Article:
Marcelo Bielsa’s post-match comments after Sunday’s 3-0 defeat to Liverpool revealed that he had recognised an issue in the way in which his team played, one that allowed the Reds to profit from.
“When you lose the ball before you finalise an action, first of all it decreases the amount of attacks and also what conditioned the first half was what would happen after we lost the ball,” said the Whites head coach.
“Two things happened to us, combined complicated the performance, losing the ball before finalising the attacks, these losses could see them take the ball for advantageous situations for themselves.
“That’s why I said what Klopp planned favoured his forwards shining, and what I proposed did not give the same options to our men.”
In other words, Leeds were turning the ball over too often and allowing Liverpool to attack them regularly because of this.
Liverpool’s pressing was part of this but also the Whites made a rod for their own backs by being extremely direct with the ball rather than looking to slow the game down and hold the ball for any stage. This could have provided some respite from what at some stages felt like relentless waves of Liverpool attacks.
Fast attacks have been a key part of the Whites game plan under Bielsa, as shown by the fact that Leeds were the second highest rated team for ‘direct attacks’ in the Premier League last season according to Stats Perform’s ‘The Analyst.’
The site defines these attacks thusly: “The number of open play sequences that starts just inside the team’s own half and has at least 50% of movement towards the opposition’s goal and ends in a shot or a touch in the opposition box.”
Think of goals like Patrick Bamford‘s at Leicester, where Pascal Struijk won the ball on halfway, before Bamford fired into the net just a couple of passes later, or either of Rodrigo’s at Burnley as Leeds won the ball just inside their own half and catapulted forwards to score.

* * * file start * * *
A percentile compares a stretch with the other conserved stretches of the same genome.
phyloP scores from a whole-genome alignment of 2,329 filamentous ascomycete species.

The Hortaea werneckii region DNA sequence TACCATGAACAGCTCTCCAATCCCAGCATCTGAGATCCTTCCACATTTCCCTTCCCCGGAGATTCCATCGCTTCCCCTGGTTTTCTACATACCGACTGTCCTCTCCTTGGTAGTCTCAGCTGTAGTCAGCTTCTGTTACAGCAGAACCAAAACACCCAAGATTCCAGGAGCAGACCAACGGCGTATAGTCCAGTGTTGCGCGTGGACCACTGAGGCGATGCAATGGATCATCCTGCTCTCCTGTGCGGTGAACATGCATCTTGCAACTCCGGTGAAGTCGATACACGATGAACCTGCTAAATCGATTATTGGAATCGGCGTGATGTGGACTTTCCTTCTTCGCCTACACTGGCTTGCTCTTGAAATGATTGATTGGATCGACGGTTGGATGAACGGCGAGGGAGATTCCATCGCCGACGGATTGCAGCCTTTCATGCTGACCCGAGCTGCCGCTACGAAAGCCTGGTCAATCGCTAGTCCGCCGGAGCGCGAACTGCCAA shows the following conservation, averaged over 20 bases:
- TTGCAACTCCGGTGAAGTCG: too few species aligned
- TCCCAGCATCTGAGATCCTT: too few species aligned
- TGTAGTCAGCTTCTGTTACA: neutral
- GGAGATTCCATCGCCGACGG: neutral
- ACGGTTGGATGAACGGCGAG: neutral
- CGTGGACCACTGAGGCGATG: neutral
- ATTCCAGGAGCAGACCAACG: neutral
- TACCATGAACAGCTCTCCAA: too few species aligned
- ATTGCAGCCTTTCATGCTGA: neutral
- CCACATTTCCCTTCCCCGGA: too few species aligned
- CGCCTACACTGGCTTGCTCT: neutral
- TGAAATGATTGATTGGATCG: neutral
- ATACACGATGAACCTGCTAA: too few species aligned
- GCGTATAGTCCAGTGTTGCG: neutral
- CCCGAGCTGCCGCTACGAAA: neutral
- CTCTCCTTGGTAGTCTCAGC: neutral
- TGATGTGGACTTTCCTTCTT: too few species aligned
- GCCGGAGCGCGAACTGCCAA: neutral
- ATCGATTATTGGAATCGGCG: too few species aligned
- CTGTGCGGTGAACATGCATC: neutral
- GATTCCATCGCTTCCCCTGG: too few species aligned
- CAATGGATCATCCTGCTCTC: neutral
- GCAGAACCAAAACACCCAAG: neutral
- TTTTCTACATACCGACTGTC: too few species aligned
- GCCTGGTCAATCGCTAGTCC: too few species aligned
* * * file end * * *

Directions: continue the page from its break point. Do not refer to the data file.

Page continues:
In Sunday’s game, Leeds’ best opportunity to score came through one of these attacks.
It was Kalvin Phillips’ long pass which allowed Raphinha to break behind the Liverpool defence and set up a golden opportunity for Rodrigo to score, only for the Spaniard to blast straight at Alisson in the Liverpool goal.
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There was also an opportunity when Raphinha again broke down the right and squared for Bamford, with Virgil van Dijk doing enough to stop the striker getting a clean connection on the ball to finish. However, Bielsa’s side were unable to create many other chances like this in the game.
Meanwhile, Liverpool were thriving on the fact that Leeds’ desire to attack so directly meant that they could be exposed due to regular turnovers, with many of the team committed forwards, such is Bielsa’s way. This saw the Reds rack up 4.1 expected goals, according to fbref.com and emphasises the feeling that the 3-0 scoreline was actually kind to Leeds.
In fact, fbref ranks Leeds as the second worst performing team for expected goals against so far this season. They are joint with Norwich on nine, with only Friday’s opponents, Newcastle giving away better chances to score. Of course, Leeds have faced some very difficult opponents in the early stages but their propensity to give the ball away has put their defence under huge strain and made the games far easier for those top teams than it needed to be.